Torts II, Pages 523–527

Rowland v. Christian

Supreme Court of California, August 8, 1968

Facts:

Plaintiff was a social guest in defendant's apartment and asked to use the bathroom. In the bathroom, defendant's cracked faucet handle broken and severed tendons and nerves on plaintiff's right hand. Defendant was aware of the condition and complained to the building's manager, but did not mention it to plaintiff.

Procedural History:

Summary judgment was granted for the defendant.

Issue:

What standard of negligence should apply to a social guest?

Reasoning:

As time has gone on and society developed, traditional classifications of invitee or licensee have become overly complex and unjustified. People's health is worth the same regardless of their status, and ordinary people do not change their behavior based on such things.

Rule/Holding:

Ordinary principles of negligence should apply.

LexisNexis IconWestLaw LogoGoogle Scholar LogoJustia LogoPage 526, Paragraph 1

Where the occupier of land is aware of a concealed condition involving in the absence of precautions an unreasonable risk of harm to those coming in contact with it and is aware that a person on the premises is about to come in contact with it, the trier of fact can reasonably conclude that a failure to warn or to repair the condition constitutes negligence.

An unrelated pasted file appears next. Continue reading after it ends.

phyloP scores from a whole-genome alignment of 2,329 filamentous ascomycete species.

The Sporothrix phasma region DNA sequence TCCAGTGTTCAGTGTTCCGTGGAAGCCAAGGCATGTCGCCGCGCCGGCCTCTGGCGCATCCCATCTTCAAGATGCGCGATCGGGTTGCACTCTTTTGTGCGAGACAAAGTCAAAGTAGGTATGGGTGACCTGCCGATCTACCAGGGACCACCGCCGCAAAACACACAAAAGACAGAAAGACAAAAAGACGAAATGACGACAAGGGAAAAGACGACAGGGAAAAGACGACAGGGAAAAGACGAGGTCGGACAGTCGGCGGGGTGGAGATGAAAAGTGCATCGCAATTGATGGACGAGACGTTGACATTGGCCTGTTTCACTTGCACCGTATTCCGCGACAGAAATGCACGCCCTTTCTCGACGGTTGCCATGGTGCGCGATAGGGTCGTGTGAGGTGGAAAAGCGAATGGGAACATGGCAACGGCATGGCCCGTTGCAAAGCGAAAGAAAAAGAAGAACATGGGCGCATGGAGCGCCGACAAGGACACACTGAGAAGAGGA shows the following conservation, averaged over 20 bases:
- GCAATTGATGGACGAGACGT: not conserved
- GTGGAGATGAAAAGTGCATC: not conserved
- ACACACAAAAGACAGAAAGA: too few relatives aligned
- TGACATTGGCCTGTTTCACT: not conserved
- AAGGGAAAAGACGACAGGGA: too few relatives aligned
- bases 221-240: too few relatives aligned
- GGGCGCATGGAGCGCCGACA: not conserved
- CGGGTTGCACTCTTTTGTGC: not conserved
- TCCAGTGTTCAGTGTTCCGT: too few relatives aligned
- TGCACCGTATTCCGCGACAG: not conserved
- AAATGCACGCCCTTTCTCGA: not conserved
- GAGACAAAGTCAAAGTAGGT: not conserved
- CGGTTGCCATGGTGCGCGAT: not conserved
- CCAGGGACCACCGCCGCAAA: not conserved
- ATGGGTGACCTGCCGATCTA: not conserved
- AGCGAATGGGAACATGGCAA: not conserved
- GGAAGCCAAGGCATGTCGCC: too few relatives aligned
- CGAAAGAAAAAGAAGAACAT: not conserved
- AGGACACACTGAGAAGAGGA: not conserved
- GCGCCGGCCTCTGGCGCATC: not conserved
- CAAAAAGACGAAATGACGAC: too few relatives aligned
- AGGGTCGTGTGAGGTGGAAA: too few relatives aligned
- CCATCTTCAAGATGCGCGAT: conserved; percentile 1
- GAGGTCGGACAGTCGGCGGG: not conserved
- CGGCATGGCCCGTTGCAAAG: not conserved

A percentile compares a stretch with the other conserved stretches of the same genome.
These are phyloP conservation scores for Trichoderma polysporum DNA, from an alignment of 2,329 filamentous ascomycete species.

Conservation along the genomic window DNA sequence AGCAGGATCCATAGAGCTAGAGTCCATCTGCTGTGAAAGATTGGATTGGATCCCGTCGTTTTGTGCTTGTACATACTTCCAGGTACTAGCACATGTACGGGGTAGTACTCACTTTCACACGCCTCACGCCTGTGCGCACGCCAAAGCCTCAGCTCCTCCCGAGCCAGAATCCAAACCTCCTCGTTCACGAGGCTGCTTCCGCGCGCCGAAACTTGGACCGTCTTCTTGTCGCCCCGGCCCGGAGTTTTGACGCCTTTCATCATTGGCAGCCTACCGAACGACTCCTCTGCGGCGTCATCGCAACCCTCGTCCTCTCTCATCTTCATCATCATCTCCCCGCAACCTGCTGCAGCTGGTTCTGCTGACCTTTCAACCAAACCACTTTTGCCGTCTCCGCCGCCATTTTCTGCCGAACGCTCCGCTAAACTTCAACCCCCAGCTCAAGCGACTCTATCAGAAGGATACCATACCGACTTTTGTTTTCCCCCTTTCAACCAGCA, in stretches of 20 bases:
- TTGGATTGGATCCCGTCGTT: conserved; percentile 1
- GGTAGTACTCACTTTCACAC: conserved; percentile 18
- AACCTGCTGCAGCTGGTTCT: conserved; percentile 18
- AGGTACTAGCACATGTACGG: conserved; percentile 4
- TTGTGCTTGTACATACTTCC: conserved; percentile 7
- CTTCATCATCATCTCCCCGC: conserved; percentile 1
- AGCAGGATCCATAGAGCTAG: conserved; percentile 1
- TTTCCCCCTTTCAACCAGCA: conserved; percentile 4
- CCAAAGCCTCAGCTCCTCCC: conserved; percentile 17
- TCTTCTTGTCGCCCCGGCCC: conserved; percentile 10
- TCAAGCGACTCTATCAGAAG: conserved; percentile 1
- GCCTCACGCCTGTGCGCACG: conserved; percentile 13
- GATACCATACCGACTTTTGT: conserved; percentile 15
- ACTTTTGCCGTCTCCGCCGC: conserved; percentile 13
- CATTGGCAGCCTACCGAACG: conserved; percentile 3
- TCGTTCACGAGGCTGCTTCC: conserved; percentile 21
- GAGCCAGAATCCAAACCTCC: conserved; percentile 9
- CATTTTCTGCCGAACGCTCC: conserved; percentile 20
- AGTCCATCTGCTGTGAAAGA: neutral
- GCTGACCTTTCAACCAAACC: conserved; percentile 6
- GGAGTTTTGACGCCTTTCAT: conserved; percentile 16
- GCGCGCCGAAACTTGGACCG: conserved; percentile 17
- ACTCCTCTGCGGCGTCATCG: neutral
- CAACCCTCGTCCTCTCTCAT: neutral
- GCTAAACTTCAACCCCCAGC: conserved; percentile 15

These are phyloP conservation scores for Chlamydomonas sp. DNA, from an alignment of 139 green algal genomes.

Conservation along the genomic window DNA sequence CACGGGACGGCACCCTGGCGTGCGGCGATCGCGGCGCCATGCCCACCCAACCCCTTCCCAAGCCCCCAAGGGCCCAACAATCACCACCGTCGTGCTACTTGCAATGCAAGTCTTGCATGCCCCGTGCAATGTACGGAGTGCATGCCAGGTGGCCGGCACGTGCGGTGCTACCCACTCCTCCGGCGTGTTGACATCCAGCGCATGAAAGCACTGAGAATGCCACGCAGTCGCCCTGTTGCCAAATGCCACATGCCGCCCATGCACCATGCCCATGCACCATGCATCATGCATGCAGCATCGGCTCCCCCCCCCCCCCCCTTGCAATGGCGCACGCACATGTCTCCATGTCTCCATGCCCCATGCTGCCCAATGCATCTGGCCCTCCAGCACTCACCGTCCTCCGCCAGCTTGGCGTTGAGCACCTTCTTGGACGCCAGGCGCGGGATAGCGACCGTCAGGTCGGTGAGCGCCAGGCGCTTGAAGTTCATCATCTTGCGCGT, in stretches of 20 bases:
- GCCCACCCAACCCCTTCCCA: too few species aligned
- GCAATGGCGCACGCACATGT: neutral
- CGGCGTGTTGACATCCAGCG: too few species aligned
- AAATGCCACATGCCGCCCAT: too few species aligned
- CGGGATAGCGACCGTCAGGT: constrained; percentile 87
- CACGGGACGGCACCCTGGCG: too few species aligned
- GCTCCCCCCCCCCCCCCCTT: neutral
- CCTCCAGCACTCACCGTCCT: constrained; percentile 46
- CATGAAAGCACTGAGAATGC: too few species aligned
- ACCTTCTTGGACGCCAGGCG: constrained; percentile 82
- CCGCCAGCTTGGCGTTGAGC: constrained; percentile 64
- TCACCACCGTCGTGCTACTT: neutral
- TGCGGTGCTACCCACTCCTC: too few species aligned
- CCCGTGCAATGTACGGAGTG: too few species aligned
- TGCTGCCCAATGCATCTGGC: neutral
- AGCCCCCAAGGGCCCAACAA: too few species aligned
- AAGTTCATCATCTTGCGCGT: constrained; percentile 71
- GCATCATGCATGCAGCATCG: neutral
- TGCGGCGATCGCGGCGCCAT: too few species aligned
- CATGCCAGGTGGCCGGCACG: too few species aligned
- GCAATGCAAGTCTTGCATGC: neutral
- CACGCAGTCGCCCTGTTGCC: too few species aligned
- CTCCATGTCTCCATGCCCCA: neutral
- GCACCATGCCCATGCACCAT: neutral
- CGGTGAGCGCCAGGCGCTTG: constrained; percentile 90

Judgment:

Reversed.

Dissenting Opinion:

Burke: The current distinctions have been developed and used for many eyars and supply a reasonable and workable approach to the problems involved. This alternative leaves issues to be decided on a case by case basis, without the guiding principles the law has had.

Liability is based upon the duty of care owed. A business owes more of a duty to the public while open than to trespassers while closed. A social host should not be open to endless liability if they do not hover over guests, warning them of every possible danger.

Such extensive changes to this well-established law should fall within the domain of the Legislature, not this court. I would affirm the judgment for the defendant.

Note:

This is not the majority, but possibly a trend of where the law will go.

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